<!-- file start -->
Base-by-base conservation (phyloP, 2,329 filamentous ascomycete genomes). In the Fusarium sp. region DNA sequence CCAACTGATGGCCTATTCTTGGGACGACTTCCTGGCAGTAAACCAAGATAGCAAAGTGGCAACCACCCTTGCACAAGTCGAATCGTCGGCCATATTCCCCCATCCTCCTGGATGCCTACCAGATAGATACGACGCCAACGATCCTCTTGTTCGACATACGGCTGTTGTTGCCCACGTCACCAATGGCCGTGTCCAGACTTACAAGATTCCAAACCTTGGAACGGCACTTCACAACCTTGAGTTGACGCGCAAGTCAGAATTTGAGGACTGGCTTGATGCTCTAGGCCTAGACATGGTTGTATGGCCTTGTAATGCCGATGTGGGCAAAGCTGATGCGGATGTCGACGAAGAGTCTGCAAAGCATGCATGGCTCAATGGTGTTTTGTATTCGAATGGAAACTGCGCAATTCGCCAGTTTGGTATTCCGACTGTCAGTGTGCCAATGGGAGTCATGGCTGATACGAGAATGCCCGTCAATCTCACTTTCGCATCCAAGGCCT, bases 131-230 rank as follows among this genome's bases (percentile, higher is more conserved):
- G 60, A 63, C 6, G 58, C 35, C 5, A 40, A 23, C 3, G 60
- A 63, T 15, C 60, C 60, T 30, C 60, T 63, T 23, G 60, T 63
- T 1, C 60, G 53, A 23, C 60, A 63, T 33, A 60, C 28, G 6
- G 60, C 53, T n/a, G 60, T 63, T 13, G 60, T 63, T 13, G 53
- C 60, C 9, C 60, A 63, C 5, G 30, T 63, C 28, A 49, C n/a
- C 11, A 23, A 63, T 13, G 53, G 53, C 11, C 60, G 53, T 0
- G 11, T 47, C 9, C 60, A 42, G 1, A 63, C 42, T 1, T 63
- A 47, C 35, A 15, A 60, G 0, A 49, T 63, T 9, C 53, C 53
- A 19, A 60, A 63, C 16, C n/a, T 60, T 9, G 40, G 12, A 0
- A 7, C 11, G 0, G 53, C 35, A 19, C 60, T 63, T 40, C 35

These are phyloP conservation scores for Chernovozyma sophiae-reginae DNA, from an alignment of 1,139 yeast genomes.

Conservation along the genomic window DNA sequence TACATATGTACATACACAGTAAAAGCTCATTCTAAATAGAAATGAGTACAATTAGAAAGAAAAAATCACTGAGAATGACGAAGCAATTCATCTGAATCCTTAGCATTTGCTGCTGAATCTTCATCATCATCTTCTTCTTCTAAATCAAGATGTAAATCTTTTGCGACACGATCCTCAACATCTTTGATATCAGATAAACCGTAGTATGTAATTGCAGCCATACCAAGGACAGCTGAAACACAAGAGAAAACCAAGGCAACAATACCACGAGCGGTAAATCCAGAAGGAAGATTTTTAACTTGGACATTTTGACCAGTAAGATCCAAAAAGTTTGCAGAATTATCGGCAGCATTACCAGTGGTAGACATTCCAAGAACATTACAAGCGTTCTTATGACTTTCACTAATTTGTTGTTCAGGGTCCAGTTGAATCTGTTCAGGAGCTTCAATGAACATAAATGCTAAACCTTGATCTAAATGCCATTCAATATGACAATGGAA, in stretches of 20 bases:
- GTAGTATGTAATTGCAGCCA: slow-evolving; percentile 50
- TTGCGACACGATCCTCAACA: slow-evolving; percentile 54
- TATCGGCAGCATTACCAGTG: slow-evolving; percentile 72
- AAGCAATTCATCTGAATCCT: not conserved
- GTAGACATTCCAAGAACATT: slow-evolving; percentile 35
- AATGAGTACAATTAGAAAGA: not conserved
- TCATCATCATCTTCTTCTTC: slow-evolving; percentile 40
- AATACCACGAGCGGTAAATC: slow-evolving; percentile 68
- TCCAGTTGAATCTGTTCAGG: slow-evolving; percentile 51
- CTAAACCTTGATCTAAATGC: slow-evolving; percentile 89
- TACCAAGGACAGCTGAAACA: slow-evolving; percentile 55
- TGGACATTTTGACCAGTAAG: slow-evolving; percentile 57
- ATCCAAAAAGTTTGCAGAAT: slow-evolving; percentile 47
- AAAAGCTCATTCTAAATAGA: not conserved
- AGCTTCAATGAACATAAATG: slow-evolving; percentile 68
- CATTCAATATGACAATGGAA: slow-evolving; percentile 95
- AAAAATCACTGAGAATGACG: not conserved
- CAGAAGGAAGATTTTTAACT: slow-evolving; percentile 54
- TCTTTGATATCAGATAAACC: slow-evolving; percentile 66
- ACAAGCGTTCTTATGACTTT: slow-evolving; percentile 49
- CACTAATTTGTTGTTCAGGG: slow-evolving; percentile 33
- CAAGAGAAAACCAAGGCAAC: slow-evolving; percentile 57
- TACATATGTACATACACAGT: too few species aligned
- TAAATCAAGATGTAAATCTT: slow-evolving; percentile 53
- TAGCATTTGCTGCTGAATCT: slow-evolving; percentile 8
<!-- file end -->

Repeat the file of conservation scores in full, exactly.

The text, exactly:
Base-by-base conservation (phyloP, 2,329 filamentous ascomycete genomes). In the Fusarium sp. region DNA sequence CCAACTGATGGCCTATTCTTGGGACGACTTCCTGGCAGTAAACCAAGATAGCAAAGTGGCAACCACCCTTGCACAAGTCGAATCGTCGGCCATATTCCCCCATCCTCCTGGATGCCTACCAGATAGATACGACGCCAACGATCCTCTTGTTCGACATACGGCTGTTGTTGCCCACGTCACCAATGGCCGTGTCCAGACTTACAAGATTCCAAACCTTGGAACGGCACTTCACAACCTTGAGTTGACGCGCAAGTCAGAATTTGAGGACTGGCTTGATGCTCTAGGCCTAGACATGGTTGTATGGCCTTGTAATGCCGATGTGGGCAAAGCTGATGCGGATGTCGACGAAGAGTCTGCAAAGCATGCATGGCTCAATGGTGTTTTGTATTCGAATGGAAACTGCGCAATTCGCCAGTTTGGTATTCCGACTGTCAGTGTGCCAATGGGAGTCATGGCTGATACGAGAATGCCCGTCAATCTCACTTTCGCATCCAAGGCCT, bases 131-230 rank as follows among this genome's bases (percentile, higher is more conserved):
- G 60, A 63, C 6, G 58, C 35, C 5, A 40, A 23, C 3, G 60
- A 63, T 15, C 60, C 60, T 30, C 60, T 63, T 23, G 60, T 63
- T 1, C 60, G 53, A 23, C 60, A 63, T 33, A 60, C 28, G 6
- G 60, C 53, T n/a, G 60, T 63, T 13, G 60, T 63, T 13, G 53
- C 60, C 9, C 60, A 63, C 5, G 30, T 63, C 28, A 49, C n/a
- C 11, A 23, A 63, T 13, G 53, G 53, C 11, C 60, G 53, T 0
- G 11, T 47, C 9, C 60, A 42, G 1, A 63, C 42, T 1, T 63
- A 47, C 35, A 15, A 60, G 0, A 49, T 63, T 9, C 53, C 53
- A 19, A 60, A 63, C 16, C n/a, T 60, T 9, G 40, G 12, A 0
- A 7, C 11, G 0, G 53, C 35, A 19, C 60, T 63, T 40, C 35

These are phyloP conservation scores for Chernovozyma sophiae-reginae DNA, from an alignment of 1,139 yeast genomes.

Conservation along the genomic window DNA sequence TACATATGTACATACACAGTAAAAGCTCATTCTAAATAGAAATGAGTACAATTAGAAAGAAAAAATCACTGAGAATGACGAAGCAATTCATCTGAATCCTTAGCATTTGCTGCTGAATCTTCATCATCATCTTCTTCTTCTAAATCAAGATGTAAATCTTTTGCGACACGATCCTCAACATCTTTGATATCAGATAAACCGTAGTATGTAATTGCAGCCATACCAAGGACAGCTGAAACACAAGAGAAAACCAAGGCAACAATACCACGAGCGGTAAATCCAGAAGGAAGATTTTTAACTTGGACATTTTGACCAGTAAGATCCAAAAAGTTTGCAGAATTATCGGCAGCATTACCAGTGGTAGACATTCCAAGAACATTACAAGCGTTCTTATGACTTTCACTAATTTGTTGTTCAGGGTCCAGTTGAATCTGTTCAGGAGCTTCAATGAACATAAATGCTAAACCTTGATCTAAATGCCATTCAATATGACAATGGAA, in stretches of 20 bases:
- GTAGTATGTAATTGCAGCCA: slow-evolving; percentile 50
- TTGCGACACGATCCTCAACA: slow-evolving; percentile 54
- TATCGGCAGCATTACCAGTG: slow-evolving; percentile 72
- AAGCAATTCATCTGAATCCT: not conserved
- GTAGACATTCCAAGAACATT: slow-evolving; percentile 35
- AATGAGTACAATTAGAAAGA: not conserved
- TCATCATCATCTTCTTCTTC: slow-evolving; percentile 40
- AATACCACGAGCGGTAAATC: slow-evolving; percentile 68
- TCCAGTTGAATCTGTTCAGG: slow-evolving; percentile 51
- CTAAACCTTGATCTAAATGC: slow-evolving; percentile 89
- TACCAAGGACAGCTGAAACA: slow-evolving; percentile 55
- TGGACATTTTGACCAGTAAG: slow-evolving; percentile 57
- ATCCAAAAAGTTTGCAGAAT: slow-evolving; percentile 47
- AAAAGCTCATTCTAAATAGA: not conserved
- AGCTTCAATGAACATAAATG: slow-evolving; percentile 68
- CATTCAATATGACAATGGAA: slow-evolving; percentile 95
- AAAAATCACTGAGAATGACG: not conserved
- CAGAAGGAAGATTTTTAACT: slow-evolving; percentile 54
- TCTTTGATATCAGATAAACC: slow-evolving; percentile 66
- ACAAGCGTTCTTATGACTTT: slow-evolving; percentile 49
- CACTAATTTGTTGTTCAGGG: slow-evolving; percentile 33
- CAAGAGAAAACCAAGGCAAC: slow-evolving; percentile 57
- TACATATGTACATACACAGT: too few species aligned
- TAAATCAAGATGTAAATCTT: slow-evolving; percentile 53
- TAGCATTTGCTGCTGAATCT: slow-evolving; percentile 8